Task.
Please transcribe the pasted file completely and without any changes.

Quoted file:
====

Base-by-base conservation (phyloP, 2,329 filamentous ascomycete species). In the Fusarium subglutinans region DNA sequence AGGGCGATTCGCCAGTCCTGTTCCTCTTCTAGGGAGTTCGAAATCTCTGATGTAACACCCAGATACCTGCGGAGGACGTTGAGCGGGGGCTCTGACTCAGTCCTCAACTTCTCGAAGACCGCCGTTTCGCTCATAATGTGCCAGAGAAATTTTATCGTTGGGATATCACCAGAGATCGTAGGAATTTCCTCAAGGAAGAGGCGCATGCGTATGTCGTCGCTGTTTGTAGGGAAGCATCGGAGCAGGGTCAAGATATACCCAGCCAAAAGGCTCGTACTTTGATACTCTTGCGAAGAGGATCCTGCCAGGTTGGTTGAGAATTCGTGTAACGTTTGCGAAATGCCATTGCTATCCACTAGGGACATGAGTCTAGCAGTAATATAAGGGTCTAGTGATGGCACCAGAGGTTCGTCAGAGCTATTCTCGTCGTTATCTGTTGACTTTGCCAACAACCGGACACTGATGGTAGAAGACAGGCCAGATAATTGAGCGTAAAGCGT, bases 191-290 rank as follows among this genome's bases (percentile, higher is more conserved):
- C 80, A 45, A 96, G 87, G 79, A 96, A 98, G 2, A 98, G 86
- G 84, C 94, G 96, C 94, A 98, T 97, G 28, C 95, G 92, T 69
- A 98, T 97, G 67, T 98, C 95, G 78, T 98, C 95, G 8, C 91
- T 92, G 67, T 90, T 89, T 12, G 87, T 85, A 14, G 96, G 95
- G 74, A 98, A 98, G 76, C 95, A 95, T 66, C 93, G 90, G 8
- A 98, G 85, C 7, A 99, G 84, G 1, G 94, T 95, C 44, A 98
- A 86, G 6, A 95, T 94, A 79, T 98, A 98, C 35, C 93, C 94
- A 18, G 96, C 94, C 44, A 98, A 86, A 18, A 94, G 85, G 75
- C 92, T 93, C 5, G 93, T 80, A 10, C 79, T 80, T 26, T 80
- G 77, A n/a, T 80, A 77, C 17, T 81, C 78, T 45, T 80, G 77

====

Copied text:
Base-by-base conservation (phyloP, 2,329 filamentous ascomycete species). In the Fusarium subglutinans region DNA sequence AGGGCGATTCGCCAGTCCTGTTCCTCTTCTAGGGAGTTCGAAATCTCTGATGTAACACCCAGATACCTGCGGAGGACGTTGAGCGGGGGCTCTGACTCAGTCCTCAACTTCTCGAAGACCGCCGTTTCGCTCATAATGTGCCAGAGAAATTTTATCGTTGGGATATCACCAGAGATCGTAGGAATTTCCTCAAGGAAGAGGCGCATGCGTATGTCGTCGCTGTTTGTAGGGAAGCATCGGAGCAGGGTCAAGATATACCCAGCCAAAAGGCTCGTACTTTGATACTCTTGCGAAGAGGATCCTGCCAGGTTGGTTGAGAATTCGTGTAACGTTTGCGAAATGCCATTGCTATCCACTAGGGACATGAGTCTAGCAGTAATATAAGGGTCTAGTGATGGCACCAGAGGTTCGTCAGAGCTATTCTCGTCGTTATCTGTTGACTTTGCCAACAACCGGACACTGATGGTAGAAGACAGGCCAGATAATTGAGCGTAAAGCGT, bases 191-290 rank as follows among this genome's bases (percentile, higher is more conserved):
- C 80, A 45, A 96, G 87, G 79, A 96, A 98, G 2, A 98, G 86
- G 84, C 94, G 96, C 94, A 98, T 97, G 28, C 95, G 92, T 69
- A 98, T 97, G 67, T 98, C 95, G 78, T 98, C 95, G 8, C 91
- T 92, G 67, T 90, T 89, T 12, G 87, T 85, A 14, G 96, G 95
- G 74, A 98, A 98, G 76, C 95, A 95, T 66, C 93, G 90, G 8
- A 98, G 85, C 7, A 99, G 84, G 1, G 94, T 95, C 44, A 98
- A 86, G 6, A 95, T 94, A 79, T 98, A 98, C 35, C 93, C 94
- A 18, G 96, C 94, C 44, A 98, A 86, A 18, A 94, G 85, G 75
- C 92, T 93, C 5, G 93, T 80, A 10, C 79, T 80, T 26, T 80
- G 77, A n/a, T 80, A 77, C 17, T 81, C 78, T 45, T 80, G 77